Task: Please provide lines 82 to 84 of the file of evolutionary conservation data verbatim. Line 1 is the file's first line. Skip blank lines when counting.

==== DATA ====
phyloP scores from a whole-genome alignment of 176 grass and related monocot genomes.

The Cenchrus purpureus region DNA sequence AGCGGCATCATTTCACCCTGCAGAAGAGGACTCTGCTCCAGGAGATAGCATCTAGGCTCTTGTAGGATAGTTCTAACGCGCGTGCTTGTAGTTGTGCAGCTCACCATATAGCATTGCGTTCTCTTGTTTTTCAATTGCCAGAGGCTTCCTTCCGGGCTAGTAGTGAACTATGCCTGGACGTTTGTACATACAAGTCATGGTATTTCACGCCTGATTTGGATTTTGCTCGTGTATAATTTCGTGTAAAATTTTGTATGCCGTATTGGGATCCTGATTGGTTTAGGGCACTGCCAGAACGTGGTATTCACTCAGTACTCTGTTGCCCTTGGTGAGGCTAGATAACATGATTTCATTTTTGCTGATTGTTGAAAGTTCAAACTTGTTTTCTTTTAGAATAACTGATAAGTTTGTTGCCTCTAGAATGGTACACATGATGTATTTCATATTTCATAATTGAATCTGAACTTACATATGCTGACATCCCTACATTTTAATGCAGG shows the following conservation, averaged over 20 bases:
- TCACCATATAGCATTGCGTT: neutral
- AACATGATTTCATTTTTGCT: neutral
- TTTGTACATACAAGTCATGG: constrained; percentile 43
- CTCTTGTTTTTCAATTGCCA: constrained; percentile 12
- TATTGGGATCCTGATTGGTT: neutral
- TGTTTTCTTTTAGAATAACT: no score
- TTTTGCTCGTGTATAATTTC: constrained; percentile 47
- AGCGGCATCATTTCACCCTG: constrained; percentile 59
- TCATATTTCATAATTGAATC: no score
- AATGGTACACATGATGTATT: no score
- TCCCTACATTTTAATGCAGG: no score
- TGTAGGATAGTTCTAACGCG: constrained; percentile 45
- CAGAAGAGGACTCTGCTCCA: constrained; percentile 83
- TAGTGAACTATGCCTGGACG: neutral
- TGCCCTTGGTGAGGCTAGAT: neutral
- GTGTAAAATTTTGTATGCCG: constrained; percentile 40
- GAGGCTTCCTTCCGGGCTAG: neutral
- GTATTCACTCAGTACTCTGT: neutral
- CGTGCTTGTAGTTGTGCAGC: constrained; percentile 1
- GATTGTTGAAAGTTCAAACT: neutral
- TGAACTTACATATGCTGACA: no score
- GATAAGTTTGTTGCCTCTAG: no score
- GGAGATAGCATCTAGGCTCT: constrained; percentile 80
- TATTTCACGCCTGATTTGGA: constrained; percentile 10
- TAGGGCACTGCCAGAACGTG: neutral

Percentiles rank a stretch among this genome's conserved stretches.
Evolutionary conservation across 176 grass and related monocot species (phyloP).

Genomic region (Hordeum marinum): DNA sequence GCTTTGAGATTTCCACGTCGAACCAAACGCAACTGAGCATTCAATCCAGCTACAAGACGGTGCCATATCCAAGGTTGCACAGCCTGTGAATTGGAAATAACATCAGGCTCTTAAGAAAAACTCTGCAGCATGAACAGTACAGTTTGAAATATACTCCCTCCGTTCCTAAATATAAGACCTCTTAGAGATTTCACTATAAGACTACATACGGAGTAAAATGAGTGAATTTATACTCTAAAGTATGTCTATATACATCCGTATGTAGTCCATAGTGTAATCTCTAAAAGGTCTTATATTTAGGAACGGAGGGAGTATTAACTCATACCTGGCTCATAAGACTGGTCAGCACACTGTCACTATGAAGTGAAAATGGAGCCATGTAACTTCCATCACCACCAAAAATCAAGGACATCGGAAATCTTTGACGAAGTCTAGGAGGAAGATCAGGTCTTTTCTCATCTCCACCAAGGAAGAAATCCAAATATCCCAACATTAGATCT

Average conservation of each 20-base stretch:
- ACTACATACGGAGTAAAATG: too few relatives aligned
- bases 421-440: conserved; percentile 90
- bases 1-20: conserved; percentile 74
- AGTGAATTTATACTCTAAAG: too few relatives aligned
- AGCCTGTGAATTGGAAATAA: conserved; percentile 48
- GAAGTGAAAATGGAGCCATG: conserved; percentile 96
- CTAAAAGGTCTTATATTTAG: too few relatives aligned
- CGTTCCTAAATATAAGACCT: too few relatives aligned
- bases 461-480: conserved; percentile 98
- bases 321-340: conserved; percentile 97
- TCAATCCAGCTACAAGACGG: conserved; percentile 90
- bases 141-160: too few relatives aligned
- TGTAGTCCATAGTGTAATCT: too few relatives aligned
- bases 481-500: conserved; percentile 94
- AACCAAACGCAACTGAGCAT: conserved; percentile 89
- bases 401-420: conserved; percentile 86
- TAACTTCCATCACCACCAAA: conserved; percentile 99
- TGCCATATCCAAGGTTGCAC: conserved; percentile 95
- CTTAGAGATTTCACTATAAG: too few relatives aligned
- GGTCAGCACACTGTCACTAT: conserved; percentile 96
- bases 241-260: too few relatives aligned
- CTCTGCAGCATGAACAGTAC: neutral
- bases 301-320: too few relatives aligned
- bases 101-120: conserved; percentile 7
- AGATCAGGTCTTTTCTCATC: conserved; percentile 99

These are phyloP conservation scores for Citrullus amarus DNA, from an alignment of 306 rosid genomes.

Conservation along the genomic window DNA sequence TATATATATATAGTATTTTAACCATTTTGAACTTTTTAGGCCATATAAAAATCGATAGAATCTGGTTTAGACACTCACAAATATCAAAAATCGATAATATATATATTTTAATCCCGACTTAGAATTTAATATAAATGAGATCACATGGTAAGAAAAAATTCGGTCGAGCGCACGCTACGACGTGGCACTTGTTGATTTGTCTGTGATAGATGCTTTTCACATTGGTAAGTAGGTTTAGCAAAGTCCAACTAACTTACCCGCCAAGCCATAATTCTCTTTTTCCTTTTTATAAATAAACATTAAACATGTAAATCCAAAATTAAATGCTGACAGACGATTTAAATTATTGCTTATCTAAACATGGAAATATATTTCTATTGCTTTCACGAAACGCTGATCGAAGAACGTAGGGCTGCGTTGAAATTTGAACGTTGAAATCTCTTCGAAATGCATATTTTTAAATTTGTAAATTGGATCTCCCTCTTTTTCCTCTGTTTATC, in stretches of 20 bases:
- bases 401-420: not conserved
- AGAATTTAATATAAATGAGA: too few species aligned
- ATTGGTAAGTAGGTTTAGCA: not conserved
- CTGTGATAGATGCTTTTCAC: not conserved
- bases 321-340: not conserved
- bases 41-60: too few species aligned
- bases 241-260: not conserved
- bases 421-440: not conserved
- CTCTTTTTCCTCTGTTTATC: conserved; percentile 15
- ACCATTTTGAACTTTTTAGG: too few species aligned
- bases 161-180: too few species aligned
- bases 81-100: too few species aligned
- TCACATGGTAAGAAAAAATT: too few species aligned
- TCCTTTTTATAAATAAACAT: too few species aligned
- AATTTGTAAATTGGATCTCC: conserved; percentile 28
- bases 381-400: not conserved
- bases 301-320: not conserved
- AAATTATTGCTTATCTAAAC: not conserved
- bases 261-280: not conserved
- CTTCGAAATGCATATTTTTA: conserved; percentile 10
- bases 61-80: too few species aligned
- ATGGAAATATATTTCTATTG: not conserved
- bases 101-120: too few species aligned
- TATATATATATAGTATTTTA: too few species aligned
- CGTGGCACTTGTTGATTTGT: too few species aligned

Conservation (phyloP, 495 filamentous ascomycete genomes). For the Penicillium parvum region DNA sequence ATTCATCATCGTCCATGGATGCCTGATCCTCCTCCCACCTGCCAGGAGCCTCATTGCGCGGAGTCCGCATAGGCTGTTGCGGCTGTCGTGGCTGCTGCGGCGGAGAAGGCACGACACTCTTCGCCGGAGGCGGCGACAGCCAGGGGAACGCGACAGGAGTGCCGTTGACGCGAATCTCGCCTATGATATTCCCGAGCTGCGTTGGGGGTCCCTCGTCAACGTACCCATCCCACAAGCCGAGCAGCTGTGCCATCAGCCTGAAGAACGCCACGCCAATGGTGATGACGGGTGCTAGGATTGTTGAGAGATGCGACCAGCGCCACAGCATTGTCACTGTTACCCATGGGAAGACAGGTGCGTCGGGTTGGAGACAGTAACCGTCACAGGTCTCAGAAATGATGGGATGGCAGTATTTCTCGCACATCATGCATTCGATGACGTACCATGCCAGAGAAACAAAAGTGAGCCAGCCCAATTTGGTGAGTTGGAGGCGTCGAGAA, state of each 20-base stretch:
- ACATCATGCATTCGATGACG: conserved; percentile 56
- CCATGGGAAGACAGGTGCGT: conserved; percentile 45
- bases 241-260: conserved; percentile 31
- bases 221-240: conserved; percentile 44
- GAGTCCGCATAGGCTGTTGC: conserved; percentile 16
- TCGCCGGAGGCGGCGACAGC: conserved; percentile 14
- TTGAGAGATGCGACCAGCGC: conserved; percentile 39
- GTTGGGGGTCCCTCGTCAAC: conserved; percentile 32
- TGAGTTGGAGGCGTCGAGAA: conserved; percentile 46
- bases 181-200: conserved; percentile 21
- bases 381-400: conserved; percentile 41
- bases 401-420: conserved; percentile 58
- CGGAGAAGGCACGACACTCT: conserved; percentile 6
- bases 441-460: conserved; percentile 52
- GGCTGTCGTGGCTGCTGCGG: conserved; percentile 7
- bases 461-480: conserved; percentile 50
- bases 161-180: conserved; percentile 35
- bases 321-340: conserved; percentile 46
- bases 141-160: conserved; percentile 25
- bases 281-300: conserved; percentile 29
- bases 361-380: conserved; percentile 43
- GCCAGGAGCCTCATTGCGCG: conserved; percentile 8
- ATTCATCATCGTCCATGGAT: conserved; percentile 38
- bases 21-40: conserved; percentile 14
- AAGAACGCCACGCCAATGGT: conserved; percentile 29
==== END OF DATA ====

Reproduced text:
- TATATATATATAGTATTTTA: too few species aligned
- CGTGGCACTTGTTGATTTGT: too few species aligned

Conservation (phyloP, 495 filamentous ascomycete genomes). For the Penicillium parvum region DNA sequence ATTCATCATCGTCCATGGATGCCTGATCCTCCTCCCACCTGCCAGGAGCCTCATTGCGCGGAGTCCGCATAGGCTGTTGCGGCTGTCGTGGCTGCTGCGGCGGAGAAGGCACGACACTCTTCGCCGGAGGCGGCGACAGCCAGGGGAACGCGACAGGAGTGCCGTTGACGCGAATCTCGCCTATGATATTCCCGAGCTGCGTTGGGGGTCCCTCGTCAACGTACCCATCCCACAAGCCGAGCAGCTGTGCCATCAGCCTGAAGAACGCCACGCCAATGGTGATGACGGGTGCTAGGATTGTTGAGAGATGCGACCAGCGCCACAGCATTGTCACTGTTACCCATGGGAAGACAGGTGCGTCGGGTTGGAGACAGTAACCGTCACAGGTCTCAGAAATGATGGGATGGCAGTATTTCTCGCACATCATGCATTCGATGACGTACCATGCCAGAGAAACAAAAGTGAGCCAGCCCAATTTGGTGAGTTGGAGGCGTCGAGAA, state of each 20-base stretch: